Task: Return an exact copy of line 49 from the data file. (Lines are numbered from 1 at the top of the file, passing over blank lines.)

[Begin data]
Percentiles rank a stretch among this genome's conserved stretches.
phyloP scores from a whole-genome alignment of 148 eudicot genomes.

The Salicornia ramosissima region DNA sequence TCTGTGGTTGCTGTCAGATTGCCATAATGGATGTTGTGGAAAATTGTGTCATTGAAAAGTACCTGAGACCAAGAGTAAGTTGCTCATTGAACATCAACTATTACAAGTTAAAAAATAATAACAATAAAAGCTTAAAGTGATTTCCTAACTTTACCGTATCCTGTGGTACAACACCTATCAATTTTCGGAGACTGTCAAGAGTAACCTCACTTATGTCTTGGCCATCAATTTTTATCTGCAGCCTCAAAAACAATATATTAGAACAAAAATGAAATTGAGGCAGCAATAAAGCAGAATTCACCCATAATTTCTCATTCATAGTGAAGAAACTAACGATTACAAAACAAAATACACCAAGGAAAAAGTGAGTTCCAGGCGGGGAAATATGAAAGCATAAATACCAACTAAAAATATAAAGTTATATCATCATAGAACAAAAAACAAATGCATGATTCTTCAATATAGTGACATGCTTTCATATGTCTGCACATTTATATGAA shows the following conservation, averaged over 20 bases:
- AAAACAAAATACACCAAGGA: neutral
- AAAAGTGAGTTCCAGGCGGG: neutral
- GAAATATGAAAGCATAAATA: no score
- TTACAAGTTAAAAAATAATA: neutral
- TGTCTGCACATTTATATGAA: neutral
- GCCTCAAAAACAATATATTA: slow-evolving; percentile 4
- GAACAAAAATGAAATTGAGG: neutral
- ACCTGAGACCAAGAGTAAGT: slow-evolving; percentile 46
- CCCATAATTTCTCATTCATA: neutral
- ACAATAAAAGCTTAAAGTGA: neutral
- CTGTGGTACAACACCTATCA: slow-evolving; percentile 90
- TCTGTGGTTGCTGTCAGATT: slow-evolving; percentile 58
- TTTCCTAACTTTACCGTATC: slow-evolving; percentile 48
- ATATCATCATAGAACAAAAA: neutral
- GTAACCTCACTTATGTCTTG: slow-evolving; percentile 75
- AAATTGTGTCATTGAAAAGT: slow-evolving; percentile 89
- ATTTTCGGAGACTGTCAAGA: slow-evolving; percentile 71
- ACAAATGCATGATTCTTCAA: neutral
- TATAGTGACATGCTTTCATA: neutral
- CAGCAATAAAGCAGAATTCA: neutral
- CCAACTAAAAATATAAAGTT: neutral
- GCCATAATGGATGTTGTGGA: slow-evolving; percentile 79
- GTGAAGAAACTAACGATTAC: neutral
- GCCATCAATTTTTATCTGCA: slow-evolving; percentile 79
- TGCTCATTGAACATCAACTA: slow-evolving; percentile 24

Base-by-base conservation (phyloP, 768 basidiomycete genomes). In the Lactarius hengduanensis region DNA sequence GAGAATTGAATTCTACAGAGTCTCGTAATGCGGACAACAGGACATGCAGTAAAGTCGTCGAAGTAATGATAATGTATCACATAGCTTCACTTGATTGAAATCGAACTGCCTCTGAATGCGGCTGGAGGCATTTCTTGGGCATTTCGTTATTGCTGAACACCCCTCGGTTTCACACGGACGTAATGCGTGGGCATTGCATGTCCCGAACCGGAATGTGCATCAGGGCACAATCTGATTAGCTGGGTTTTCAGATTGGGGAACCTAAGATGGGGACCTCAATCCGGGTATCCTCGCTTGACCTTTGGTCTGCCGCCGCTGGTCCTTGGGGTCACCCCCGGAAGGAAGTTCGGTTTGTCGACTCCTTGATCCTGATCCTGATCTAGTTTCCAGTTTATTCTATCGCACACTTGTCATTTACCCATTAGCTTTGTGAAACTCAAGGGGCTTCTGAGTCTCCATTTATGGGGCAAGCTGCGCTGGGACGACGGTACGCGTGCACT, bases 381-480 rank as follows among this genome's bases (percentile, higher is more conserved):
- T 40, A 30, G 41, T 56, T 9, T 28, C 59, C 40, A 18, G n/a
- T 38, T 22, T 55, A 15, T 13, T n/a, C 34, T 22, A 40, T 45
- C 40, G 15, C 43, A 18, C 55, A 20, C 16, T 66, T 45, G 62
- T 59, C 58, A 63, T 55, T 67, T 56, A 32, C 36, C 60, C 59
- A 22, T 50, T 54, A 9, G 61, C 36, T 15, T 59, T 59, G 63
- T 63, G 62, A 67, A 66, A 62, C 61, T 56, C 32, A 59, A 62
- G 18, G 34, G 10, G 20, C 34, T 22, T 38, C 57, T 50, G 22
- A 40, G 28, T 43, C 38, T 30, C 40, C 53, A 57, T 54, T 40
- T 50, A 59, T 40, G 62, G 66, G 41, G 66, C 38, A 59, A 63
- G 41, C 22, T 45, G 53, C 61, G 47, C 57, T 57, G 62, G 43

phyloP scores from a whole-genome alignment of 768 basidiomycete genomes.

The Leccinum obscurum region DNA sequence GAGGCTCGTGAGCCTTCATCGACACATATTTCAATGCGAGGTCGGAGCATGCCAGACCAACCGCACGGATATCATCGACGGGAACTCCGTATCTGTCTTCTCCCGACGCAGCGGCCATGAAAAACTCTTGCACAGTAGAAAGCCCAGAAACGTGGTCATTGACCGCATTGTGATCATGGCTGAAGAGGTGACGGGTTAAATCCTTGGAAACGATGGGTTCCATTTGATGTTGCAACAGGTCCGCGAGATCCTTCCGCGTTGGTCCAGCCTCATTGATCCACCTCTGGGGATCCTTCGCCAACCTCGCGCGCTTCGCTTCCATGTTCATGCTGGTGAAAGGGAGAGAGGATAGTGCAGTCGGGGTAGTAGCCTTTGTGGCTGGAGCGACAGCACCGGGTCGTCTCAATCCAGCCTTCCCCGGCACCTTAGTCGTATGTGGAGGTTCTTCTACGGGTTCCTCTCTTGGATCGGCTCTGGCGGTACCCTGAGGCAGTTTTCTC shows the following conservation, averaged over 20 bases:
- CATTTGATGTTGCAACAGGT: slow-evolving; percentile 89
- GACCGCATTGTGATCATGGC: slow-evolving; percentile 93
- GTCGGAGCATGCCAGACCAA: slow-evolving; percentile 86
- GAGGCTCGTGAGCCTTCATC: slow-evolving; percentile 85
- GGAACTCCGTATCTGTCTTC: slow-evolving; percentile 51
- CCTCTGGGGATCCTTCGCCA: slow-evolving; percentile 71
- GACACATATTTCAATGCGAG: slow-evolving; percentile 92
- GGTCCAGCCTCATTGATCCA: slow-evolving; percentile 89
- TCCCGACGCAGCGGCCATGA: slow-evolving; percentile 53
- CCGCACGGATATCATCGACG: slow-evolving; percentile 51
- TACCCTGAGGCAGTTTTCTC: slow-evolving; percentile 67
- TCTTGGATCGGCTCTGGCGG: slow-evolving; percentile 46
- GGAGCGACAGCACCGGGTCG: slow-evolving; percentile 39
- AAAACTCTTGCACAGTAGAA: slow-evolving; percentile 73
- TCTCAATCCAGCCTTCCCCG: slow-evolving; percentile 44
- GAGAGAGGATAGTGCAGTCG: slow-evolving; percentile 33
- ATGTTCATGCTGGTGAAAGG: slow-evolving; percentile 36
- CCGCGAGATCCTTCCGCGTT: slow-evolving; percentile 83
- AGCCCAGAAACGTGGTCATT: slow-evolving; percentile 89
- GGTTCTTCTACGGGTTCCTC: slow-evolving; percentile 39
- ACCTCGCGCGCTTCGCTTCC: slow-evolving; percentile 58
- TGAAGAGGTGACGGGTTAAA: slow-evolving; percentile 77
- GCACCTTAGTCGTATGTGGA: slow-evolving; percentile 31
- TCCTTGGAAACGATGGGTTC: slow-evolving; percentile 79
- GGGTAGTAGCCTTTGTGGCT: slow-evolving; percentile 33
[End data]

- GGTCCAGCCTCATTGATCCA: slow-evolving; percentile 89